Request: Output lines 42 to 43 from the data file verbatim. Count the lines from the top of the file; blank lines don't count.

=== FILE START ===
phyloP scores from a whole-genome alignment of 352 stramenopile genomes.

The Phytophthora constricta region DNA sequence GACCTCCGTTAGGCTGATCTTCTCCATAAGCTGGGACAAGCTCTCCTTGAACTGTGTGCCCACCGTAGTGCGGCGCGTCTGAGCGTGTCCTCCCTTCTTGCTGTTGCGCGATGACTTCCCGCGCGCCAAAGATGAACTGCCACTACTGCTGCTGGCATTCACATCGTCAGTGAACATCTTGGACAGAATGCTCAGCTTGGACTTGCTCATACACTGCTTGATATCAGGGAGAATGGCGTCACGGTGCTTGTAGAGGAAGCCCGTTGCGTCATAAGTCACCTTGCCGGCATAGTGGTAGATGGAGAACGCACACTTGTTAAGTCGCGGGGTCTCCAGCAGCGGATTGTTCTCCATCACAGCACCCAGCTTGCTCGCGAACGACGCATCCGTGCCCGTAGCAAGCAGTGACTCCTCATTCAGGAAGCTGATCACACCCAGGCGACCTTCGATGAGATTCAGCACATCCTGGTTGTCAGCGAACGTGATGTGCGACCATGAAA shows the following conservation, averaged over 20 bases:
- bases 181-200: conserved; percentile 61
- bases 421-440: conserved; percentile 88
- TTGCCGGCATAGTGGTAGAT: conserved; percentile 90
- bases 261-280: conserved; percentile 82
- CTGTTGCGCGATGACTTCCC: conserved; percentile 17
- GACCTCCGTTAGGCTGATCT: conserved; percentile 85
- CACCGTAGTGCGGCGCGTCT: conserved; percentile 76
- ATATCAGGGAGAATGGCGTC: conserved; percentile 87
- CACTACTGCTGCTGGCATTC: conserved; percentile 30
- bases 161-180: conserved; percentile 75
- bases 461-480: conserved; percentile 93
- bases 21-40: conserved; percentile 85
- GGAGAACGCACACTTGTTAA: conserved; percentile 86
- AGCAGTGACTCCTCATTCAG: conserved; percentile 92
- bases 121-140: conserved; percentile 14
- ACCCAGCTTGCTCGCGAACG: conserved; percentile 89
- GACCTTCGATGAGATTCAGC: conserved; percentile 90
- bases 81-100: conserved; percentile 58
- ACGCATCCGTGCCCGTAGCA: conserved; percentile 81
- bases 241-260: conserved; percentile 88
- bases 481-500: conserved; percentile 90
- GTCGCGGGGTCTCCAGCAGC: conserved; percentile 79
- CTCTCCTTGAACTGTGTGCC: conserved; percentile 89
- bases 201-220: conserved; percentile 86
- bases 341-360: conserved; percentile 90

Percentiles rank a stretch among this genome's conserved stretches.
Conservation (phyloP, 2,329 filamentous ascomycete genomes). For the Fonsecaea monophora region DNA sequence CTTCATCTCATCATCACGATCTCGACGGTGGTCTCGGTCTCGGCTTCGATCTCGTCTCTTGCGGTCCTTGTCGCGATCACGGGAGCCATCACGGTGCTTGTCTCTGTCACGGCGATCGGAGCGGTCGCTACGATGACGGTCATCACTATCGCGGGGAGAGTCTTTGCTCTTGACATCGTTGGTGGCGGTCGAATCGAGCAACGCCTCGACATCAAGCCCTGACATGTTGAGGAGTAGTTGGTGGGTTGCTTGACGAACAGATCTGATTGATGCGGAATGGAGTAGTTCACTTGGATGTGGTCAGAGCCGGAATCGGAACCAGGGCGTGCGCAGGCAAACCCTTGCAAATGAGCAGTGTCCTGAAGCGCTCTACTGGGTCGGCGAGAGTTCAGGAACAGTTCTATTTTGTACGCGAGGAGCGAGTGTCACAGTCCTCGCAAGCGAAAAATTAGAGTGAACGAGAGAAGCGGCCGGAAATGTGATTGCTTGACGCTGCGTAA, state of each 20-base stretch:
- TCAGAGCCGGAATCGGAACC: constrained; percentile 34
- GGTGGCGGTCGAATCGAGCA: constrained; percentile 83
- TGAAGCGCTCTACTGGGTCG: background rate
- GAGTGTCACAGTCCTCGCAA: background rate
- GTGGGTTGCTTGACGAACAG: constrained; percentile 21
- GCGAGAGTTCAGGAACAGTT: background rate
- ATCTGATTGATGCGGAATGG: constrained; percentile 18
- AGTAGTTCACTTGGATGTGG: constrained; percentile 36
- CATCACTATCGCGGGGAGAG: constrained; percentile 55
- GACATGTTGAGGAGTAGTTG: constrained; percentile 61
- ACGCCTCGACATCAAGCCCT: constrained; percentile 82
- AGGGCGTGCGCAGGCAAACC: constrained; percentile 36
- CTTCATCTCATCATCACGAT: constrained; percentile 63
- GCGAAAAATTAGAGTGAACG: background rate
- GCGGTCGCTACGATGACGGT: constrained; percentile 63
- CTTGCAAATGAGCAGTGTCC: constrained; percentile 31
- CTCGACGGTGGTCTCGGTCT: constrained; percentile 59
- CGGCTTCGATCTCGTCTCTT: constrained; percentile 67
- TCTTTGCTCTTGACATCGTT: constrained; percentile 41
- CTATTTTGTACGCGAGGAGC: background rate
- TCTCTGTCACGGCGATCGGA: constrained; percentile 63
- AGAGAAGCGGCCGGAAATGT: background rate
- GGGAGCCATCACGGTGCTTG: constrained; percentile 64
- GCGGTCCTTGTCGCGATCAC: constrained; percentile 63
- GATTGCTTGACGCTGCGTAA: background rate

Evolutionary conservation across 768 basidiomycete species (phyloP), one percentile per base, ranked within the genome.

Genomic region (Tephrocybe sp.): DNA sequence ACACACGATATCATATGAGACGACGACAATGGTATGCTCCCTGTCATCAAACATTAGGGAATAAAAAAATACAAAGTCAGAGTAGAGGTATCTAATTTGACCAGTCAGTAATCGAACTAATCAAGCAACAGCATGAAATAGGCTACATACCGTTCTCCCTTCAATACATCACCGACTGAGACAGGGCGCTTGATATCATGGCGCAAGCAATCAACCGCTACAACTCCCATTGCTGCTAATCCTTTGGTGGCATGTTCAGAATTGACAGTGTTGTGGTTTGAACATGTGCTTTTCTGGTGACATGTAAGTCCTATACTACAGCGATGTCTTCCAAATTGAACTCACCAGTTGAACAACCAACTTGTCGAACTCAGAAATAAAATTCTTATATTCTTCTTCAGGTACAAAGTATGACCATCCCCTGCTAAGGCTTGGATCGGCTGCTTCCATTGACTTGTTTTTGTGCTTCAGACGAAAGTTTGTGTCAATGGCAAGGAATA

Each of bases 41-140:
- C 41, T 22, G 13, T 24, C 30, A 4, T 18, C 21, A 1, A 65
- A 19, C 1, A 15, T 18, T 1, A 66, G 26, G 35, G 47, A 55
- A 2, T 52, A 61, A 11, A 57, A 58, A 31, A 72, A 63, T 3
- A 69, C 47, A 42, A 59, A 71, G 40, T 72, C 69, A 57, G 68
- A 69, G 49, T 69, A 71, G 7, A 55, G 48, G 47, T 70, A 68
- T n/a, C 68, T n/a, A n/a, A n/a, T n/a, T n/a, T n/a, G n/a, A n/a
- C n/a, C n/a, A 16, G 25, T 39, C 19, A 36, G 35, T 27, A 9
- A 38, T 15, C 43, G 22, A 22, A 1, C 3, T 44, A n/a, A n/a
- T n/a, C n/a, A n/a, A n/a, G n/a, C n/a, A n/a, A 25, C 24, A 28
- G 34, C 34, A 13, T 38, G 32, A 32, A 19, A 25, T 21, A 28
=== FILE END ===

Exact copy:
- CTTCATCTCATCATCACGAT: constrained; percentile 63
- GCGAAAAATTAGAGTGAACG: background rate